You have just perfected your first egg omelet, and you think you are ready to cook like a pro. You excitedly make a list of tools, gadgets and cookware you want to buy, and realize it would take a lot of money to get it right.
When you talk about a perfect working condition in a kitchen, you need preparation tools and utensils, cooking tools and utensils, cookware, pans and electric appliances. But you don’t have to overwhelm yourself, or your wallet, if you are just starting out. Here are our recommended must-have’s if you are a kitchen newbie:
- Pots and pans of good quality. Don’t skimp on these items, because you will be using it every day. Buy a couple of sizes. A smaller one if you are cooking for just one or two, and a bigger one if you plan to entertain at home. You can get a deep sauté pan for frying, but should be deep enough for other purposes, too, like making soups or sauces.
- Chef’s knife. If you had the budget, you can go for the full set, but for now, you can start with just one. Try a size of 8 inches. Go for a sturdy material of solid forged steel, with full tang, solid riveted construction and a balanced handle. It will do the job for boning chicken, cutting meat, chopping vegetables.
- Cutting board. You can opt for the wooden kind, or a heavy-duty plastic with rubberized grips. Try to have two boards, one for the raw, and one for the cooked items. But if you can only buy one for now, make sure to wash thoroughly in between using it for raw and cooked.
- Casserole dish. It can be used for both cooking and for serving food on the table, like a hot dish of lasagna. Get one that’s made with glazed ceramic because it heats food evenly and is non-stick, especially with that gooey cheese in the lasagna.
- A set of wooden spoons for stirring, tasting and all other magical stuff it does. Get one in assorted shapes and sizes – a round-head, a flat-head, and a slotted spoon. One of the big reasons why wooden spoons are preferred is that it does not scratch the surfaces of the pans. It also has high tolerance for heat, but is insulated so it does not affect the heat of your cooking, which helps if you are cooking something sensitive to temperature change.
- If you can only buy one electronic gadget, let it be the food processor. It will be make your cooking a bit easier. It’s a blender with many blades depending on how you want to use it. It can help in chopping, grinding, shredding and mixing food ingredients. You can puree soup, mix sauces and dips.
Lastly, but very importantly, don’t forget your own kitchen wear – your apron and gloves. The apron will keep you from getting dirty and from getting germs. It also protects your clothing from getting in harm’s way, like hot oil when frying or even from catching fire. Meanwhile you use an oven glove when you are handling something hot. It protects your hand from getting burned.
My spouse is a great cook, but she often leaves the kitchen in full disarray after a cooking session. Since I am the one who eats most of her delicious cooking, I am left with the task of cleaning up after her. Since we have been married for quite a number of years, I have become an expert, and am sharing these great tips with you:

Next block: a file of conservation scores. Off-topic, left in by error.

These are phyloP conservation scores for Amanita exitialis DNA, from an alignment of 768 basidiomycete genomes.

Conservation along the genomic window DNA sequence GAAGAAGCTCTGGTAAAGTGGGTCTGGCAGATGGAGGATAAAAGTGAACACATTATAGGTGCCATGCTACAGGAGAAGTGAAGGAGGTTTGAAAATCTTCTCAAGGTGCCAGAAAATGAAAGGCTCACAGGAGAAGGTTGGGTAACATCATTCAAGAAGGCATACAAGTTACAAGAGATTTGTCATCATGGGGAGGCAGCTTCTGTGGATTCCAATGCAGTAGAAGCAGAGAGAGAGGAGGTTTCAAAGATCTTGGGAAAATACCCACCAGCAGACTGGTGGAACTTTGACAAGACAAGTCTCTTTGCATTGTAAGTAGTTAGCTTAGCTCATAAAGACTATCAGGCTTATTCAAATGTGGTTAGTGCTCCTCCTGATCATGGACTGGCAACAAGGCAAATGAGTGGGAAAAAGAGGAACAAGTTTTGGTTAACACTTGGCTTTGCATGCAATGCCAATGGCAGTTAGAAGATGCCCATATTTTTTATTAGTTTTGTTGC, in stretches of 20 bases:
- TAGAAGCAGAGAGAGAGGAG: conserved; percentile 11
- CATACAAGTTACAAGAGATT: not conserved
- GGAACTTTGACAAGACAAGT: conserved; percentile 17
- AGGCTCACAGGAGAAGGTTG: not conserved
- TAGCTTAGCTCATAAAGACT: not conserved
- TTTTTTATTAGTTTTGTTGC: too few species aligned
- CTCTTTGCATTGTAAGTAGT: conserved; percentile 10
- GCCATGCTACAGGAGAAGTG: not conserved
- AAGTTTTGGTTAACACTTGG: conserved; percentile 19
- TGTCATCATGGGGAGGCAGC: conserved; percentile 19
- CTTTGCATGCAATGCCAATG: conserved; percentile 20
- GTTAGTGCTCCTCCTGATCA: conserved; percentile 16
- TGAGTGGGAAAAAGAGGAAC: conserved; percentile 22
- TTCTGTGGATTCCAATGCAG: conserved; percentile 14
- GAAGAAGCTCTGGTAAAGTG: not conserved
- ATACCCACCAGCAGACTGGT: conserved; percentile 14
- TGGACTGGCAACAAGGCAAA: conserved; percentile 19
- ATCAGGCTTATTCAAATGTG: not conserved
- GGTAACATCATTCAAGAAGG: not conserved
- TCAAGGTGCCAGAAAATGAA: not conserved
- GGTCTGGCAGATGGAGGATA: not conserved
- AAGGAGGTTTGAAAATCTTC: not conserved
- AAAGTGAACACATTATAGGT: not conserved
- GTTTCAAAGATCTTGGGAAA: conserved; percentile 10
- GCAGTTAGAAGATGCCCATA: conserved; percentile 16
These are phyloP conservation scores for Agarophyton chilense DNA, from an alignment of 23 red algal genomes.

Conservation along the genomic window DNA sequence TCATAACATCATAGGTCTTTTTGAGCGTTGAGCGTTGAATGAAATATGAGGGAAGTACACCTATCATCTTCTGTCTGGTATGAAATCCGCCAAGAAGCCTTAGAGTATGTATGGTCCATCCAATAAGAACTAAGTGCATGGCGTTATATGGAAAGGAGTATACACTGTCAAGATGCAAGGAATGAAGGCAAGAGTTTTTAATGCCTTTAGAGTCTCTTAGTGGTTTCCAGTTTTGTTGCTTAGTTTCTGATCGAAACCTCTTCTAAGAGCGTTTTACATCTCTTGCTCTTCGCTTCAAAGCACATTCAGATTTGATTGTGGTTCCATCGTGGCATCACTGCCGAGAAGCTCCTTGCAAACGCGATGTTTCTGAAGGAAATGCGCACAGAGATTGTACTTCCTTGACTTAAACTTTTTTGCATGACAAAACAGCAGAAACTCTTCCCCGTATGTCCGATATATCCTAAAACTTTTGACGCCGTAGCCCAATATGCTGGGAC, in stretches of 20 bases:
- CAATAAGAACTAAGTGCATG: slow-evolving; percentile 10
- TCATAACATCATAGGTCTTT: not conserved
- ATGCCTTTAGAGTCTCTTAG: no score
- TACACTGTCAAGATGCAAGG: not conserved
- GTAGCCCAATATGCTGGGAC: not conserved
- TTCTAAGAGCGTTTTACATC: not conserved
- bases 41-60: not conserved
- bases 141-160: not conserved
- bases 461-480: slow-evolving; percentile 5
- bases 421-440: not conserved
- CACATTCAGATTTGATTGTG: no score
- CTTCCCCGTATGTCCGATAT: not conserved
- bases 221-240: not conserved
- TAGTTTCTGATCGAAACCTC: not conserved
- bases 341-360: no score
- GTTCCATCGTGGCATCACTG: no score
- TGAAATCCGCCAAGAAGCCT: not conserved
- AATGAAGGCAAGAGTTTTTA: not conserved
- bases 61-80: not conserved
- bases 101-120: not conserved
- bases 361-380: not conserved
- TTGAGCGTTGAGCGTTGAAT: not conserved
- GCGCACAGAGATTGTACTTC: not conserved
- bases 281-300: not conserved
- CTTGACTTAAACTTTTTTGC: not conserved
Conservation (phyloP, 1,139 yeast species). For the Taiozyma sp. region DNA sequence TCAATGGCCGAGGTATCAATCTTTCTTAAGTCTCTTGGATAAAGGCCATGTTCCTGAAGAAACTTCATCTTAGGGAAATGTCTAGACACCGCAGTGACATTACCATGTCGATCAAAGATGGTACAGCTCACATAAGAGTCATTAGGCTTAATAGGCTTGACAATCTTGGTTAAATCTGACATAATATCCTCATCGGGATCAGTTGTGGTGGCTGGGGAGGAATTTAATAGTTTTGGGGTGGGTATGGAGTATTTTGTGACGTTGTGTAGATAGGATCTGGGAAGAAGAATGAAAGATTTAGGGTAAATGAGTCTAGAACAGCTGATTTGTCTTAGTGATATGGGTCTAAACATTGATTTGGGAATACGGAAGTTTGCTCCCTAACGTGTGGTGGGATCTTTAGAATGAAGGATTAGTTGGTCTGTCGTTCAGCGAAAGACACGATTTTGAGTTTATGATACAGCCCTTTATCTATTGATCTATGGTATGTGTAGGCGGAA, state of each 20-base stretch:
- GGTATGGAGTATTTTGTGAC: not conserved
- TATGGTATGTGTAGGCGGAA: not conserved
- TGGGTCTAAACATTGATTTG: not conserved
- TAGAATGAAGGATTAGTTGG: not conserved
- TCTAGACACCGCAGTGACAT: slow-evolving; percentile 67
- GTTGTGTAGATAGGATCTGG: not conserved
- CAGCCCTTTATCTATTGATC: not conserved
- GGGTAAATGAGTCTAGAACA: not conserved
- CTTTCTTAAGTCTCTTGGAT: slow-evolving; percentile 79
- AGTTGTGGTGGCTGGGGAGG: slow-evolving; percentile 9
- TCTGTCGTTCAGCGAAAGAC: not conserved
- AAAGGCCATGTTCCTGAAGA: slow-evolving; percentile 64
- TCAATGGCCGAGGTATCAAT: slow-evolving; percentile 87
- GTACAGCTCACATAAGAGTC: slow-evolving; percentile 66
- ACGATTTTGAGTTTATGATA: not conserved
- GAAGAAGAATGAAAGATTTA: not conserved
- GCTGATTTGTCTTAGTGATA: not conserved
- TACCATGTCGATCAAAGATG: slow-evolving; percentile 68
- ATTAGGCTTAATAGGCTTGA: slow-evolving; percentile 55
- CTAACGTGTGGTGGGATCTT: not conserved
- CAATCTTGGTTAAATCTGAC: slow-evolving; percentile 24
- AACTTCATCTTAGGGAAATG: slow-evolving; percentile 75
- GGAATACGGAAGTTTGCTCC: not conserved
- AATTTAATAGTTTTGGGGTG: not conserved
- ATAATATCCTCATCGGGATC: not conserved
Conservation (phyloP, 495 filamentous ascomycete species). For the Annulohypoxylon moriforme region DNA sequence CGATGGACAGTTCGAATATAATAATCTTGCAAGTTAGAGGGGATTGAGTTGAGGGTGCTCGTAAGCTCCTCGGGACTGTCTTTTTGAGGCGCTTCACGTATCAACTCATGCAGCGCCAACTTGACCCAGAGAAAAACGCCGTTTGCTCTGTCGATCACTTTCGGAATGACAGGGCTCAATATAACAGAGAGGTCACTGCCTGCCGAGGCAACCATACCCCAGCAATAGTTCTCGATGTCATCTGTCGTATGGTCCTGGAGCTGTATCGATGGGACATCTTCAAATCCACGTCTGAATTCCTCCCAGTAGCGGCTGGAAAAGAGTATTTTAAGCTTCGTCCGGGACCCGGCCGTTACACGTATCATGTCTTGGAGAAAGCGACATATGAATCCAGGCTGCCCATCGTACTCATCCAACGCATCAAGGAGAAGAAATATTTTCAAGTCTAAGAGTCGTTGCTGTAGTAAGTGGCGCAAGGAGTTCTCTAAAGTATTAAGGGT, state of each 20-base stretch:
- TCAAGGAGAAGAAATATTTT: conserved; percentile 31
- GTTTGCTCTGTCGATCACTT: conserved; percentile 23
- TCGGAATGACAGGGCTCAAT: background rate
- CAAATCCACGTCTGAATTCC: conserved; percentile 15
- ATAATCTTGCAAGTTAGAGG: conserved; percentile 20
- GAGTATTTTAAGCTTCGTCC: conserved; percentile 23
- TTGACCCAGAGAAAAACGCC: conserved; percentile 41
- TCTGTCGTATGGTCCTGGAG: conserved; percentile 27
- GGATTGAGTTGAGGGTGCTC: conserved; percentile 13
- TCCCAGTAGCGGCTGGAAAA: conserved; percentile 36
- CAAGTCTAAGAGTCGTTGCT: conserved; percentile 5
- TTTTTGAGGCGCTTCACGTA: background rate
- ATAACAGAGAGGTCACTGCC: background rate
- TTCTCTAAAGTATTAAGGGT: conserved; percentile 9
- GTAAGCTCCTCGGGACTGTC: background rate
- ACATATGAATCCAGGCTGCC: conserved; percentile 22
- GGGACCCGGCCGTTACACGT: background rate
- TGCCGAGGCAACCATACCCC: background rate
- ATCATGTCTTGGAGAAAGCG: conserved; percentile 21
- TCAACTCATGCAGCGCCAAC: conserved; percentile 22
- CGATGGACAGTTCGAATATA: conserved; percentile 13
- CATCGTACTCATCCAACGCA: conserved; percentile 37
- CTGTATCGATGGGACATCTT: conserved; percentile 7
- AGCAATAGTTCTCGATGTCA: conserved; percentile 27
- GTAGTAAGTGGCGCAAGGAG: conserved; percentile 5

How to Keep your Kitchen Squeaky Clean
- Clean as you go. When you are peeling, peel right into the trash can, or into a plate. You can do your peeling in one session, and then you can throw out the gathered peels all together. When you open a can and empty its contents into a bowl, throw away the can immediately. Don’t let it clutter your work area;
- Re-use spoons or ladles. When you are cooking, you stir or taste your food. You use a ladle or a spoon, and then you put it into the sink. When you taste again, you use another new spoon, and put it in the sink again. Put a bowl of clean water near you. In between stirs and tastings, put your spoon in there. However, if you are cooking more than just one dish simultaneously, use different spoons and bowls so your dishes will not taste all the same;
- Do a list of daily, weekly and bi-weekly cleanings. You can schedule a daily wipe of your surfaces, a weekly cleaning of the oven and perhaps a bi-weekly cleaning of all the cupboards. This way, you don’t do everything at just one time. Whew, that would take too much energy.
- Clean your sponges. You think because it is soaked in soapy water most times it is squeaky clean. On the contrary, because it is kept moist most times, bacteria thrive. Bacteria from the raw foods or vegetables we clean off the sink, and bacteria which we transfer to our utensils when we wash them. Use different sponges depending on the degree of dirt of the items washed. It is good to at least have two, one for washing items that were used on raw food, and another for cooked food. You can color-code your sponges for easy identification. If I wash the cutting board where I cut up raw chicken, I use green sponge. When I wash the plate where I ate the fried chicken, I use yellow sponge. Another good tip is to soak your sponge in hot, soapy water at the end of the day. Squeeze it through while in the water to get the dirt out, then rise off the soap, and squeeze dry. Let your sponge drip dry overnight.
- Keep the trash area clean and orderly. Try to separate the raw foods from the other trash. During the day, you can leave a big container out for peelings, cuttings from chicken, meat or fish. Keep these separate because you can use these if you compost. If you don’t, keep it separate until you are finally throwing out the trash. Otherwise, these easy-to-rot items will stink your whole trash.
It is important to keep your kitchen clean so you can serve clean food to your family. Cleanliness is not just an issue about vanity, but an issue about health. Stay healthy, keep clean.